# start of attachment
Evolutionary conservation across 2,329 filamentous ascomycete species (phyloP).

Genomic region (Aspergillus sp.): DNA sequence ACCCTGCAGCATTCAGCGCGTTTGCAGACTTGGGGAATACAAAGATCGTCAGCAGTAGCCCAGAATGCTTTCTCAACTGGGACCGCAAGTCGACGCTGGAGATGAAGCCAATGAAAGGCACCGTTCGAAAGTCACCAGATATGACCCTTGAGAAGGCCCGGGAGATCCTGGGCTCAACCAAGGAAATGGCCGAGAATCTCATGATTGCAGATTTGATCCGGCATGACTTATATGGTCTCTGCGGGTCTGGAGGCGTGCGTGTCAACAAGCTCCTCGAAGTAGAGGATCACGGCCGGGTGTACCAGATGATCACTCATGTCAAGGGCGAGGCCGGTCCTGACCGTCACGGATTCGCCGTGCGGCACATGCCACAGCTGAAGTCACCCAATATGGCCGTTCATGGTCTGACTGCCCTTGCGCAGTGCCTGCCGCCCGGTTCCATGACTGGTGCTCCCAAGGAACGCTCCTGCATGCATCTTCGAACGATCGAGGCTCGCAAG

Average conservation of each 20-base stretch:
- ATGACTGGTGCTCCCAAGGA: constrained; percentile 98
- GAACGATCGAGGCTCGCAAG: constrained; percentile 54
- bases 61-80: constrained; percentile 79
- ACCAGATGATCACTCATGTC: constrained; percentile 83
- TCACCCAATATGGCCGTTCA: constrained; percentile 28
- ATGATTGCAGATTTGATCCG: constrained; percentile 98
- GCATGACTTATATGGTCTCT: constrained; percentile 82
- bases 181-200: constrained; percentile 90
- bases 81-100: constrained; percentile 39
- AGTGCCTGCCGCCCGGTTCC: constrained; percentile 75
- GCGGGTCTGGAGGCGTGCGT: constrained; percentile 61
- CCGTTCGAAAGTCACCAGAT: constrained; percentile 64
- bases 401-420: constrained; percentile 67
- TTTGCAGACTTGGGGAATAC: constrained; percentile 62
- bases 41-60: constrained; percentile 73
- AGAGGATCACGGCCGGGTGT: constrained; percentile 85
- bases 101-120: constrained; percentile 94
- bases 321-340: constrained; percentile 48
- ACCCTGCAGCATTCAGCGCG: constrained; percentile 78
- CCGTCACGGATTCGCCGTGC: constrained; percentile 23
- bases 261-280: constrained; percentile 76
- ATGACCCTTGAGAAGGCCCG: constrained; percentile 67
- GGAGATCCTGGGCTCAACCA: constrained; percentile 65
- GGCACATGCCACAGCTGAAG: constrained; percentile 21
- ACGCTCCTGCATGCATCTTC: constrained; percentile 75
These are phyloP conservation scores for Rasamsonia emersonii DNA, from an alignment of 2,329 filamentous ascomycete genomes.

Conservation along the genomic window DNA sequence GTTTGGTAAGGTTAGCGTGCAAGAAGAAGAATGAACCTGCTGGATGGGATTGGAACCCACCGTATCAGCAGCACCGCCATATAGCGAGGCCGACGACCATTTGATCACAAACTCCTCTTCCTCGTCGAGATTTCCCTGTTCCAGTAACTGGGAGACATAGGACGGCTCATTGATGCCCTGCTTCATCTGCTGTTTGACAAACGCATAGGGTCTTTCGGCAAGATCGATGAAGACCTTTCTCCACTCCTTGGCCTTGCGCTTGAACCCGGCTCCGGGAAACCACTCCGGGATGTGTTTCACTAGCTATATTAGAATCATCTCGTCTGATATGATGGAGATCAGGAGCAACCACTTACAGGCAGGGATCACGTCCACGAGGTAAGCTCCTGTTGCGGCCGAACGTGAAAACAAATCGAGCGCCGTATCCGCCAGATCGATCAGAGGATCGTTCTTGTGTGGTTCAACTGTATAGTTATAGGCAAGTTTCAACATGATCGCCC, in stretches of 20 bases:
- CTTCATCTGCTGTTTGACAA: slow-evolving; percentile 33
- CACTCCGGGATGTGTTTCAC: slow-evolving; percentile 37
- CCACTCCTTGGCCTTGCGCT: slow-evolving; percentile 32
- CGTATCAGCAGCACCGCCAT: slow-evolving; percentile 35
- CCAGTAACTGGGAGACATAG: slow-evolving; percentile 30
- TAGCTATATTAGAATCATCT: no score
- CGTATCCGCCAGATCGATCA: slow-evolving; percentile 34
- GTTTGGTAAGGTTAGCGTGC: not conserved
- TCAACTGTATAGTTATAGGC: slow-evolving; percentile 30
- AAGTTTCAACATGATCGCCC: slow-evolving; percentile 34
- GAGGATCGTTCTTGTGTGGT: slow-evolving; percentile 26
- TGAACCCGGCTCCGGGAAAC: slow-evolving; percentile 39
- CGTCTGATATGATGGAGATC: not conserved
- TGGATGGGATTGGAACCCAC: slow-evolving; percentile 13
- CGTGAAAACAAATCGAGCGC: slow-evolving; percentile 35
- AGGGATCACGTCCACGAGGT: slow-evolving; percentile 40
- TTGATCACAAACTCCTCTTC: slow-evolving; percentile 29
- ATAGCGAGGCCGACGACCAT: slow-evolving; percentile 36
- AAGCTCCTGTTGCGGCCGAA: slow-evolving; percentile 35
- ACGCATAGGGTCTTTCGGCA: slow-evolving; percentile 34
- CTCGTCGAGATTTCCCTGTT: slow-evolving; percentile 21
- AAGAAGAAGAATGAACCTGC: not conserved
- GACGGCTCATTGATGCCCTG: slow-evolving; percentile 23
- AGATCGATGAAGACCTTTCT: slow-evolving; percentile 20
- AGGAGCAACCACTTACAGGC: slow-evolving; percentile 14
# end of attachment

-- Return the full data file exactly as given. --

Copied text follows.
Evolutionary conservation across 2,329 filamentous ascomycete species (phyloP).

Genomic region (Aspergillus sp.): DNA sequence ACCCTGCAGCATTCAGCGCGTTTGCAGACTTGGGGAATACAAAGATCGTCAGCAGTAGCCCAGAATGCTTTCTCAACTGGGACCGCAAGTCGACGCTGGAGATGAAGCCAATGAAAGGCACCGTTCGAAAGTCACCAGATATGACCCTTGAGAAGGCCCGGGAGATCCTGGGCTCAACCAAGGAAATGGCCGAGAATCTCATGATTGCAGATTTGATCCGGCATGACTTATATGGTCTCTGCGGGTCTGGAGGCGTGCGTGTCAACAAGCTCCTCGAAGTAGAGGATCACGGCCGGGTGTACCAGATGATCACTCATGTCAAGGGCGAGGCCGGTCCTGACCGTCACGGATTCGCCGTGCGGCACATGCCACAGCTGAAGTCACCCAATATGGCCGTTCATGGTCTGACTGCCCTTGCGCAGTGCCTGCCGCCCGGTTCCATGACTGGTGCTCCCAAGGAACGCTCCTGCATGCATCTTCGAACGATCGAGGCTCGCAAG

Average conservation of each 20-base stretch:
- ATGACTGGTGCTCCCAAGGA: constrained; percentile 98
- GAACGATCGAGGCTCGCAAG: constrained; percentile 54
- bases 61-80: constrained; percentile 79
- ACCAGATGATCACTCATGTC: constrained; percentile 83
- TCACCCAATATGGCCGTTCA: constrained; percentile 28
- ATGATTGCAGATTTGATCCG: constrained; percentile 98
- GCATGACTTATATGGTCTCT: constrained; percentile 82
- bases 181-200: constrained; percentile 90
- bases 81-100: constrained; percentile 39
- AGTGCCTGCCGCCCGGTTCC: constrained; percentile 75
- GCGGGTCTGGAGGCGTGCGT: constrained; percentile 61
- CCGTTCGAAAGTCACCAGAT: constrained; percentile 64
- bases 401-420: constrained; percentile 67
- TTTGCAGACTTGGGGAATAC: constrained; percentile 62
- bases 41-60: constrained; percentile 73
- AGAGGATCACGGCCGGGTGT: constrained; percentile 85
- bases 101-120: constrained; percentile 94
- bases 321-340: constrained; percentile 48
- ACCCTGCAGCATTCAGCGCG: constrained; percentile 78
- CCGTCACGGATTCGCCGTGC: constrained; percentile 23
- bases 261-280: constrained; percentile 76
- ATGACCCTTGAGAAGGCCCG: constrained; percentile 67
- GGAGATCCTGGGCTCAACCA: constrained; percentile 65
- GGCACATGCCACAGCTGAAG: constrained; percentile 21
- ACGCTCCTGCATGCATCTTC: constrained; percentile 75
These are phyloP conservation scores for Rasamsonia emersonii DNA, from an alignment of 2,329 filamentous ascomycete genomes.

Conservation along the genomic window DNA sequence GTTTGGTAAGGTTAGCGTGCAAGAAGAAGAATGAACCTGCTGGATGGGATTGGAACCCACCGTATCAGCAGCACCGCCATATAGCGAGGCCGACGACCATTTGATCACAAACTCCTCTTCCTCGTCGAGATTTCCCTGTTCCAGTAACTGGGAGACATAGGACGGCTCATTGATGCCCTGCTTCATCTGCTGTTTGACAAACGCATAGGGTCTTTCGGCAAGATCGATGAAGACCTTTCTCCACTCCTTGGCCTTGCGCTTGAACCCGGCTCCGGGAAACCACTCCGGGATGTGTTTCACTAGCTATATTAGAATCATCTCGTCTGATATGATGGAGATCAGGAGCAACCACTTACAGGCAGGGATCACGTCCACGAGGTAAGCTCCTGTTGCGGCCGAACGTGAAAACAAATCGAGCGCCGTATCCGCCAGATCGATCAGAGGATCGTTCTTGTGTGGTTCAACTGTATAGTTATAGGCAAGTTTCAACATGATCGCCC, in stretches of 20 bases:
- CTTCATCTGCTGTTTGACAA: slow-evolving; percentile 33
- CACTCCGGGATGTGTTTCAC: slow-evolving; percentile 37
- CCACTCCTTGGCCTTGCGCT: slow-evolving; percentile 32
- CGTATCAGCAGCACCGCCAT: slow-evolving; percentile 35
- CCAGTAACTGGGAGACATAG: slow-evolving; percentile 30
- TAGCTATATTAGAATCATCT: no score
- CGTATCCGCCAGATCGATCA: slow-evolving; percentile 34
- GTTTGGTAAGGTTAGCGTGC: not conserved
- TCAACTGTATAGTTATAGGC: slow-evolving; percentile 30
- AAGTTTCAACATGATCGCCC: slow-evolving; percentile 34
- GAGGATCGTTCTTGTGTGGT: slow-evolving; percentile 26
- TGAACCCGGCTCCGGGAAAC: slow-evolving; percentile 39
- CGTCTGATATGATGGAGATC: not conserved
- TGGATGGGATTGGAACCCAC: slow-evolving; percentile 13
- CGTGAAAACAAATCGAGCGC: slow-evolving; percentile 35
- AGGGATCACGTCCACGAGGT: slow-evolving; percentile 40
- TTGATCACAAACTCCTCTTC: slow-evolving; percentile 29
- ATAGCGAGGCCGACGACCAT: slow-evolving; percentile 36
- AAGCTCCTGTTGCGGCCGAA: slow-evolving; percentile 35
- ACGCATAGGGTCTTTCGGCA: slow-evolving; percentile 34
- CTCGTCGAGATTTCCCTGTT: slow-evolving; percentile 21
- AAGAAGAAGAATGAACCTGC: not conserved
- GACGGCTCATTGATGCCCTG: slow-evolving; percentile 23
- AGATCGATGAAGACCTTTCT: slow-evolving; percentile 20
- AGGAGCAACCACTTACAGGC: slow-evolving; percentile 14